Like any animal, phanerogamic plants also emerge from an embryo in successive stages of development. The first leaf to emerge from a plant embryo in early plant development is called a cotyledon.
In this AgroCorrn article we will learn what a cotyledon is , its characteristics, its importance and its functions, as well as the types that exist or their classification.
- What is a cotyledon: definition
- Cotyledon characteristics
- Cotyledon functions and their importance
- Monocots and dicots
What is a cotyledon: definition
Within botany, the primordial leaves of flowering plants (phanerogams) that develop with the germination of the seed are called cotyledon , where they form the first leaf of the embryo. In botany, the number of cotyledons present in the seed is used as a way of classifying phanerogamic plants. The cotyledons, shoots and roots of the plant are structures that develop in the embryogenesis process prior to germination.
In addition, for the cotyledons to be able to differentiate themselves from the rest of the leaves of the plant, their size and how many nutrients they have, such as oil, starch or starch, also contribute.
Some characteristics of cotyledons are:
- They are the first leaf to emerge from the embryo of the plant.
- They can be differentiated from other leaves due to their size.
- Their number serves as a method of classifying plants.
- The cotyledon is capable of digesting the albumen (tissue that surrounds the embryo) and that after germination, it is used as food. If you want to see this process, we encourage you to do the experiment at home. Learn how to create a germinator and how to use it with this other AgroCorrn article.
- Cotyledons have various nutrients in their tissue
- Cotyledons have a short half-life because when plants develop the leaves with which they get energy, the cotyledons end up falling
- They also have different nutrients.
- It is also important to know that cotyledons are short-lived , because when the plant already manages to develop the leaves that really serve it for energy, the cotyledons fall off.
Cotyledon functions and their importance
Cotyledons are very important structures in plants, as they provide adequate nutrients and are necessary for seeds to germinate . Another function of the cotyledon is to absorb and reserve nutrients that are stored in the seed until such time as the seedling is able to generate its own true leaves that are capable of carrying out the photosynthesis process.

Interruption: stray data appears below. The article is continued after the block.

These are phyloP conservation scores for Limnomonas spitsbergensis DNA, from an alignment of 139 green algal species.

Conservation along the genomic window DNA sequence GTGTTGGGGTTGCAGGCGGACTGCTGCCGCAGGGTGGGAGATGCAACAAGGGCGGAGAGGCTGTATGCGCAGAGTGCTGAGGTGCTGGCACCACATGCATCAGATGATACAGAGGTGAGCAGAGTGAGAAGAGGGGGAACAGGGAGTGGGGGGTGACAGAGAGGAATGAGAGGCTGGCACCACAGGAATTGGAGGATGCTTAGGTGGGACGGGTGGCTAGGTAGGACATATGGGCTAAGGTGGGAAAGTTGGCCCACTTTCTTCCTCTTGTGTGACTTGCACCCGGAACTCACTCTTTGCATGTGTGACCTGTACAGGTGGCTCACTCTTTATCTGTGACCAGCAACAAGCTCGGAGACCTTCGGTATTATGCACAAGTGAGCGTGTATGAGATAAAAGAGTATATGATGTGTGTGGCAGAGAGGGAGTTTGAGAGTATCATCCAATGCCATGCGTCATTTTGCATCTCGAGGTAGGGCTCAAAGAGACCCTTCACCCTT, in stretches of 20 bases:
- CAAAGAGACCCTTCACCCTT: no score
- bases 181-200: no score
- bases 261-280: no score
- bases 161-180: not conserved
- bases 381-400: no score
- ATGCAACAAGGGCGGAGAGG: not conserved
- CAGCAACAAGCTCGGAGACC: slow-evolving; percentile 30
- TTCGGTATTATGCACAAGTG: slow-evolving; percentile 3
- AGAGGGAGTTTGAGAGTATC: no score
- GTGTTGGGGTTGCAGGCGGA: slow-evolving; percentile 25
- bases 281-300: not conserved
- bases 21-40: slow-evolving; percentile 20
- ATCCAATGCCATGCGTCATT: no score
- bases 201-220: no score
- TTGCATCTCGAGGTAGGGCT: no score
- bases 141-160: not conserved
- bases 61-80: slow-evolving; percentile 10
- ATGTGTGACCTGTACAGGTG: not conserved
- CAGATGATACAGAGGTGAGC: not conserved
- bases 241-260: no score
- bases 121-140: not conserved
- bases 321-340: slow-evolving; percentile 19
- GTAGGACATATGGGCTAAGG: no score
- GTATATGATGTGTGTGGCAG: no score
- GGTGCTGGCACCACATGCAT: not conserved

In addition to the aforementioned, cotyledons are also important for the coloration of plants, because thanks to them the chloroplasts appear with which the ability to carry out photosynthesis is obtained .
Monocots and dicots
Plants can be classified according to the number of cotyledons in:
Monocots include angiosperm plants that are characterized by having a single cotyledon in the seed, so that after germination they only have a single primitive leaf instead of two. These plants do not have a true secondary growth, that is, they do not have a true trunk nor do they have a cambium (plant tissue composed of embryonic cells. Monocotyledonous plants are unable to generate wood and their stature increases by widening the internodes as the plant grows.
The typical example of monocotyledonous plants are grasses (or cereals), such as wheat, corn or sugar cane, but lilies, palm trees, jonquil, tulips, onion or orchids are also monocots.
Dicotyledonous plants are the most common group and the embryo found in its seed has two cotyledons that, when germination occurs, generate two primitive leaves that will serve as food for the new seedling. The leaves of dicotyledonous plants can take various forms, there are heart-shaped, ribbon-shaped or compound and can have serrated or simple edges. The branches of these plants are composed of annual rings and made up of phloem and xylem as conductive tissues. In addition, they are capable of forming wood or firewood.
Dicotyledonous plants are the majority and up to 170,000 species are known. Rosaceae, legumes and Rutaceae belong to this group. As species, we have tobacco, beans, soybeans, peas, chickpeas, daisies, sunflowers, coffee, carob, roses, avocado or cherries.
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